Aesthetically, it is lovely watching Jet Li manipulate the rope in this scene – I love watching him wield this sort of weaponry. (Corey Yuen does too, I think. About the only worthwhile scene he and Li produced together in the stupid Romeo Must Die is the scene where Li manipulates a fire hose in a similar way). Rope as a weapon has fluid quality in movement unlike stiff implements like poles, swords or spears. In emotional terms we talk about people ‘lashing out’ when they’re upset. By equipping Li with a rope in this emotional scene Yuen enables him to literally do just that. The flailing rope gives the movement dynamic of the scene a free ranging, lavish quality that underpins Sai Yuk’s extravagant display of grief and outrage.
The final fight scene is an extravaganza that befits the climax to a film like Fong Sai Yuk. Before joining in a free for all brawl involving the whole cast Sai Yuk gets to have his final showdown with the main baddie, who dies one of the most definitive deaths in the history of chopsocky movie making. I mean, he doesn’t just die – he’s obliterated simultaneously by spear, dynamite and a well flung shoe. Sai Yuk and this baddie don’t just duel on a wooden stage but in the cramped cavity underneath it. Corey Yuen has a good time seeing just how many interesting shapes a choreographer can come up with when he sets himself the challenge of not allowing his performers room enough to stand upright. Turns out it’s quite a few. After watching them perform the choreography at a crouch I have come to the conclusion that if Jet Li and Vincent Zhao didn’t have good strong thighs and backs before shooting this scene, they sure as hell had them after.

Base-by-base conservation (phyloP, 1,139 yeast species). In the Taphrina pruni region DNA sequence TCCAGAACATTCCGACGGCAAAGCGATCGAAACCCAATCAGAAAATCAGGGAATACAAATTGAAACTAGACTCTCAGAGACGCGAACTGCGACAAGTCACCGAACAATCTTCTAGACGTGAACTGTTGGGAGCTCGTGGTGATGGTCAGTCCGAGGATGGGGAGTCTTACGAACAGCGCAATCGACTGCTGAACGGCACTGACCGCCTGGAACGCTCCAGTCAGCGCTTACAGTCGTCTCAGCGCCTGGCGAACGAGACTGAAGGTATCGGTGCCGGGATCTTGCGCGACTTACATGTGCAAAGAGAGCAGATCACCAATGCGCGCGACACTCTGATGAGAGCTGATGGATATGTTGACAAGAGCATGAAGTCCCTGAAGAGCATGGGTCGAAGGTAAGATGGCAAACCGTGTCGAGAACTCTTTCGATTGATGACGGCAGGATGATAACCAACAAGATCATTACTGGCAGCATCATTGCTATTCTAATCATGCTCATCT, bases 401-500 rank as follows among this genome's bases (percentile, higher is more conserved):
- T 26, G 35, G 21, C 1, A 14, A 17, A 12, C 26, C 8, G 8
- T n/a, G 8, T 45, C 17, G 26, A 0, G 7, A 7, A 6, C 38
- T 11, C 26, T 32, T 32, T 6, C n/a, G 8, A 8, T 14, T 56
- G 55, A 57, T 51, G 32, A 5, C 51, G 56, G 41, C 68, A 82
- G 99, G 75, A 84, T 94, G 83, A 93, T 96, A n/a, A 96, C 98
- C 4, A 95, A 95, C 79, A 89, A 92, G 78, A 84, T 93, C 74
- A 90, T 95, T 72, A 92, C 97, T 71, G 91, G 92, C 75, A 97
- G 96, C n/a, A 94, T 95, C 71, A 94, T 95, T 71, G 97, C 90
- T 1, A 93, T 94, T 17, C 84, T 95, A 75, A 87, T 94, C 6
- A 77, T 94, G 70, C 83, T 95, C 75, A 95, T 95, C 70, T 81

Another highlight of the scene is a dramatic, as opposed to a kinetic, one. Sai Yuk’s tear stained father makes an impassioned speech to his son while waiting for the guillotine to fall on his neck. Of course it doesn’t, and daddy’s speech inflames the onlookers to rise up and take on the soldiery. Cue the entrance of everyone’s favourite delinquent, Fong Sai Yuk’s mum, at the head of the rebels… and then we are well into the all in brawl I mentioned at the beginning of the paragraph.
Corey Yuen is, quite deservedly, one of the better known and admired choreographers and action directors working in Hong Kong movies in recent decades. Fong Sai Yuk is an entertaining showcase for his skill.
* “(David) Bordwell… points out that the rhythmic pulse of Hong Kong action requires stasis as well as movement, with ‘lightning switches between quick, precise gestures and punctuating poses.’” Leon Hunt, Kung Fu Cult Masters, p. 28